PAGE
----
Most cell phone providers offer international plans; check with your carrier before your trip to see what international options they provide. If your phone is unlocked you can purchase a prepaid SIM card at a fairly low price.
What currency does Israel use? How should I exchange my money?
We suggest you bring US Dollars, British Pounds, or Euros, which can be exchanged for the Israeli Shekel. There are locations throughout each city in Israel to exchange currency, including most hotels; you may also obtain Shekels prior to departure. Rates vary from place to place and some charge commission.
What about my debit card? Do shops and restaurants accept debit/credit cards or do I need to bring money to convert to local currency?
Most shops and restaurants accept foreign debit/credit cards. Exchanging some money for Israeli Shekels is a good idea. You will need Shekels for there are a small number of shops that may only take cash (especially when outside of tourist areas or in the markets).
Should I bring a backpack or bag every day?

A backpack is always a good idea. Water bottles, cameras, money and souvenirs will be harder to manage if you do not have something to put them in.

Will I be able to plug in electronics in Israel?
Most hotels in Israel will have 220 volts AC 50 Hz. You will need to bring along necessary converters and adapters to operate any 120 volts, 60 Hz appliances such as hair dryers, electric razors, etc. Some small electronic devices are dual-voltage and will adjust automatically for other countries. If your appliance’s charger has a manual switch, you’ll need to change it back and forth before plugging in your appliance. For dual voltage electronics, you’ll simply need to bring an adapter to plug the charger into the outlet. Before leaving on your trip, check the manual or power cord for the device to know if it will work with 220 voltage without a converter. Be aware that U.S. electronics that are not dual-voltage should never be used without a converter in countries with a voltage of 220.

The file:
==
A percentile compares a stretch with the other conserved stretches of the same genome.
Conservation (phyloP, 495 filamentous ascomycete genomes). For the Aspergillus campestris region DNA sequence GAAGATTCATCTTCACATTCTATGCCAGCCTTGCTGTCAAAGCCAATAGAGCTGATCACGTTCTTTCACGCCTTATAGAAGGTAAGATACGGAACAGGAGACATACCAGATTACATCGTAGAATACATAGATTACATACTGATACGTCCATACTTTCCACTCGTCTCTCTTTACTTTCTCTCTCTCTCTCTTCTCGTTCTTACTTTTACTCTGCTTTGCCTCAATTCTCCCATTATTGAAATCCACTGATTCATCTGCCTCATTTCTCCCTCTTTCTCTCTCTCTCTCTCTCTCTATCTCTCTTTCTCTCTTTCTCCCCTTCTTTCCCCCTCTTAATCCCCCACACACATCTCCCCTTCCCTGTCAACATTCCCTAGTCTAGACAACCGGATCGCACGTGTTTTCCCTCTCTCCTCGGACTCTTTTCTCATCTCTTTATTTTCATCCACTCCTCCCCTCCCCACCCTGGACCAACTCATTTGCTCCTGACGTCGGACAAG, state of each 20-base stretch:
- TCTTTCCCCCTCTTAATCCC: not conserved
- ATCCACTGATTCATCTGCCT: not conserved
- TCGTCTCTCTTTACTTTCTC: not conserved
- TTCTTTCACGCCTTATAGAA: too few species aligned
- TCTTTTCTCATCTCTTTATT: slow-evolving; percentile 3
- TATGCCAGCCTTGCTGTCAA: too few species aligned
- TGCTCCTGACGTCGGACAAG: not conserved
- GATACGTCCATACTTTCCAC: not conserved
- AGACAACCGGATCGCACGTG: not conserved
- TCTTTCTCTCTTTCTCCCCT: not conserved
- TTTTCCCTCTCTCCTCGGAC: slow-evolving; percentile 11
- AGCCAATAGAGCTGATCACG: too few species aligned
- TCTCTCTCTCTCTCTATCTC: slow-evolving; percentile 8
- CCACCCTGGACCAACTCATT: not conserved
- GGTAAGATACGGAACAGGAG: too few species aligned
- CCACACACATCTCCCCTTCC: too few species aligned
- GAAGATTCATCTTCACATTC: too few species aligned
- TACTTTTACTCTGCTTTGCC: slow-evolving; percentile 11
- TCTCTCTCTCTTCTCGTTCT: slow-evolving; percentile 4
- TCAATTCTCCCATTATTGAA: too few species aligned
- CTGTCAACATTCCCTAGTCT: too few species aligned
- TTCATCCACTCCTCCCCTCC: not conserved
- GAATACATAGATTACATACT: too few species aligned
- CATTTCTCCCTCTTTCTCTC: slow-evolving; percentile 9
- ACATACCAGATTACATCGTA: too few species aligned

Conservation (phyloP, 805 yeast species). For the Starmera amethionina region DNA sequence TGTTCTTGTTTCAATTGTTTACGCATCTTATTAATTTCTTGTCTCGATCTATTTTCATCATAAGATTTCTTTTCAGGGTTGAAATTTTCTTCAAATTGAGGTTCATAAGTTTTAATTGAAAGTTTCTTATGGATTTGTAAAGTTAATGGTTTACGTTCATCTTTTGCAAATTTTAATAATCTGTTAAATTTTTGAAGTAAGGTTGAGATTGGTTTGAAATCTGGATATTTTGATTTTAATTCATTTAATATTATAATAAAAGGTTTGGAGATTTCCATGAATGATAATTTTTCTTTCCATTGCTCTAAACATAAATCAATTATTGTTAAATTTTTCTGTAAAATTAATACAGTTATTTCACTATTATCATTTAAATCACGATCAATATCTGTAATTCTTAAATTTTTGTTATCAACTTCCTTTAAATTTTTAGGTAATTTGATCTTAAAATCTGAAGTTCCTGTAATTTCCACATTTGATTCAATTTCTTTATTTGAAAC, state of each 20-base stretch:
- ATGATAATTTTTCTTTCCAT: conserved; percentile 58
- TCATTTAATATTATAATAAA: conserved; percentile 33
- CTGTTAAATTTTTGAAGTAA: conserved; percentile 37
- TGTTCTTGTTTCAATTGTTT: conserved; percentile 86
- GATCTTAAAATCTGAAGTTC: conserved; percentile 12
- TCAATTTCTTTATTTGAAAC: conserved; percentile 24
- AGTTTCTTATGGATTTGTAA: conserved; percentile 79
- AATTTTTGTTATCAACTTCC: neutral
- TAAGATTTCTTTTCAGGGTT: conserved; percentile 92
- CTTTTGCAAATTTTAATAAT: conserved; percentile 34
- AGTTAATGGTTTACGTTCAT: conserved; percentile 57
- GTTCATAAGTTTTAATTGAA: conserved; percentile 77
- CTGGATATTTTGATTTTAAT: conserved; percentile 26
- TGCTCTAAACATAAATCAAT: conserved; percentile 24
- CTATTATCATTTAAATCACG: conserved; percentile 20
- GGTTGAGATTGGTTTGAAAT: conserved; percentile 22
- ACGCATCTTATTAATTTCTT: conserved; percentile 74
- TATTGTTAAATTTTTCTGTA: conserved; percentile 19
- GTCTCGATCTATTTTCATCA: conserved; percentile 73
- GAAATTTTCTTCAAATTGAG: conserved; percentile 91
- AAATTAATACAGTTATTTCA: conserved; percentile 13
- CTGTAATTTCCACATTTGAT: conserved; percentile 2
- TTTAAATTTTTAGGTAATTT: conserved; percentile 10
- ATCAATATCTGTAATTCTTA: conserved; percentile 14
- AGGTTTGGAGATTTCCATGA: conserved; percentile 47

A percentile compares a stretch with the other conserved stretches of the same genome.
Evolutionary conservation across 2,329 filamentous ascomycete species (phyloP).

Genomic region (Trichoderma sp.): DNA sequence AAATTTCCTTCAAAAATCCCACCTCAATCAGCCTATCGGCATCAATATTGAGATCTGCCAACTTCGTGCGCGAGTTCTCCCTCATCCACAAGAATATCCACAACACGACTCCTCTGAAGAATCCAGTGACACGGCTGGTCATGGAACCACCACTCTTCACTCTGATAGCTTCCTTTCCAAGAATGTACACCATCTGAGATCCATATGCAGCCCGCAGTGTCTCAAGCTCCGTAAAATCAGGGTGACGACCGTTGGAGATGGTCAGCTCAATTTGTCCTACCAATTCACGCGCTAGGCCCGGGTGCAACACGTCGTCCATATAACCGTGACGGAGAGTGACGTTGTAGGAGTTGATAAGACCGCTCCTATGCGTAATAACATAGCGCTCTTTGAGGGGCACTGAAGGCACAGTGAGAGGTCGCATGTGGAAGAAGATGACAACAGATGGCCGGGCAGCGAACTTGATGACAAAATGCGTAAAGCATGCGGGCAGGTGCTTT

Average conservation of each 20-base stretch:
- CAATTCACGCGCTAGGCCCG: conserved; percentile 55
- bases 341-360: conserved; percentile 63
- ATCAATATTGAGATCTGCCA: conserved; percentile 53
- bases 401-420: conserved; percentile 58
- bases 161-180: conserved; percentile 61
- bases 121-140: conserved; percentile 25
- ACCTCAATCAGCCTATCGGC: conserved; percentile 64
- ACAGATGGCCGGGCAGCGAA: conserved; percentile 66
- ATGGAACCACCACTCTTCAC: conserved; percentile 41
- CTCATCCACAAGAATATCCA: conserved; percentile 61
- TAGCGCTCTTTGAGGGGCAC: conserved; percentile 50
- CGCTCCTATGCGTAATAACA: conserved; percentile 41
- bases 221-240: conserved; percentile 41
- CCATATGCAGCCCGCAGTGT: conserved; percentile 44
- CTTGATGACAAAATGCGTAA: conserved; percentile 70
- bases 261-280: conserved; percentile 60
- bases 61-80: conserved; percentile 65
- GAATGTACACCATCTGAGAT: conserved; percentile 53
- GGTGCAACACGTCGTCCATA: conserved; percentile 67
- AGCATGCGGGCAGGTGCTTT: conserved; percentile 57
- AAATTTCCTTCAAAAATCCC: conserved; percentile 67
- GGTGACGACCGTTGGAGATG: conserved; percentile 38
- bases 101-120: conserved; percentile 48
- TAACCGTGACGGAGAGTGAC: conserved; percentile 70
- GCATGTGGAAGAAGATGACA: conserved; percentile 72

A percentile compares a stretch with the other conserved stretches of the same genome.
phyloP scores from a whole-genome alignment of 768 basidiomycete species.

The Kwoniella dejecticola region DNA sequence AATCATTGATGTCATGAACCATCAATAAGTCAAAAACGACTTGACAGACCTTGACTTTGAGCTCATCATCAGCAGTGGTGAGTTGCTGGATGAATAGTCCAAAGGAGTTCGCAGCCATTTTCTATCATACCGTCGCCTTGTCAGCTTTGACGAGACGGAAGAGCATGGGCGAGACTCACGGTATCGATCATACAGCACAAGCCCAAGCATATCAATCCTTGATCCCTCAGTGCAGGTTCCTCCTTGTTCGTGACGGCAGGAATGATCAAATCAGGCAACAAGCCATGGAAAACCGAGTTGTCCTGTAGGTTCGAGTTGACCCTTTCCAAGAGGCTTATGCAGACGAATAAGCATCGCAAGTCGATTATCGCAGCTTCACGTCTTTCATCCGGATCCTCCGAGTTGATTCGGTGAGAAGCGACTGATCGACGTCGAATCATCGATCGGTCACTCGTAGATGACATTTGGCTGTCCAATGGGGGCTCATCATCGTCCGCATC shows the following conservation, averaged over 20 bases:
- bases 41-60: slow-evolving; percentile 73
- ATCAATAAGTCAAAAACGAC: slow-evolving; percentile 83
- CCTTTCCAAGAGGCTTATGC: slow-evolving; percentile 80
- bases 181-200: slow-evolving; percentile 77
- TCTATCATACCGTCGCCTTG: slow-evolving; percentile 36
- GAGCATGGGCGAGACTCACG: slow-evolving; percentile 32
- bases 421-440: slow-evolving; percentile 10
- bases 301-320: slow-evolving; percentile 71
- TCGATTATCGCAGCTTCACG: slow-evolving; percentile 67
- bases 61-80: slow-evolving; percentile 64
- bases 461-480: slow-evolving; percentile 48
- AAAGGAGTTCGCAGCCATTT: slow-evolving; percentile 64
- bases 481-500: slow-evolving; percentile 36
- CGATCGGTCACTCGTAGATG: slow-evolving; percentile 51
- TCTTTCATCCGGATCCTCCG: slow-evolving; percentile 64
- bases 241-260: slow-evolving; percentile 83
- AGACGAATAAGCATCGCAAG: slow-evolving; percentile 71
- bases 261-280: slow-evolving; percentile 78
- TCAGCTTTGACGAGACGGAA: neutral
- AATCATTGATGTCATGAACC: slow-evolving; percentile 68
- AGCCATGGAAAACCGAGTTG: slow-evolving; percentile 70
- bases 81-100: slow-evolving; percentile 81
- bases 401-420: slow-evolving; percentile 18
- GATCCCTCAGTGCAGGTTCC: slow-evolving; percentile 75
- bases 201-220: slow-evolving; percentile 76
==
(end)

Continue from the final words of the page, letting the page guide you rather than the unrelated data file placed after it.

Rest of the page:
Can I travel with liquids?
Any liquids in your checked-in suitcase should be in tight (preferably plastic) bottles. Fill them only three-quarters full to allow for expansion. International security regulations require that liquids, aerosols and gels in carry-on bags must be in containers of 100 ml or less and carried together in one transparent plastic bag (20 cm by 20 cm or 15 cm by 25 cm) with a resealable (zip-lock) top. Among these are cosmetics, sun block, perfume, shaving cream, insect repellent, antiperspirants, and toothpaste.
What should I pack in my carry-on?

> Passport (Bring 2 colored copies)

> Pack 2 sets of clothes in carry-on

> Electronics

> Medical Prescriptions

> We also recommend that you bring basic medicine as well (i.e. Tylenol, Advil, Emergen-c, Loperamide)


When flying El Al, you will have to go to the check-in counter to receive your ticket and check your baggage.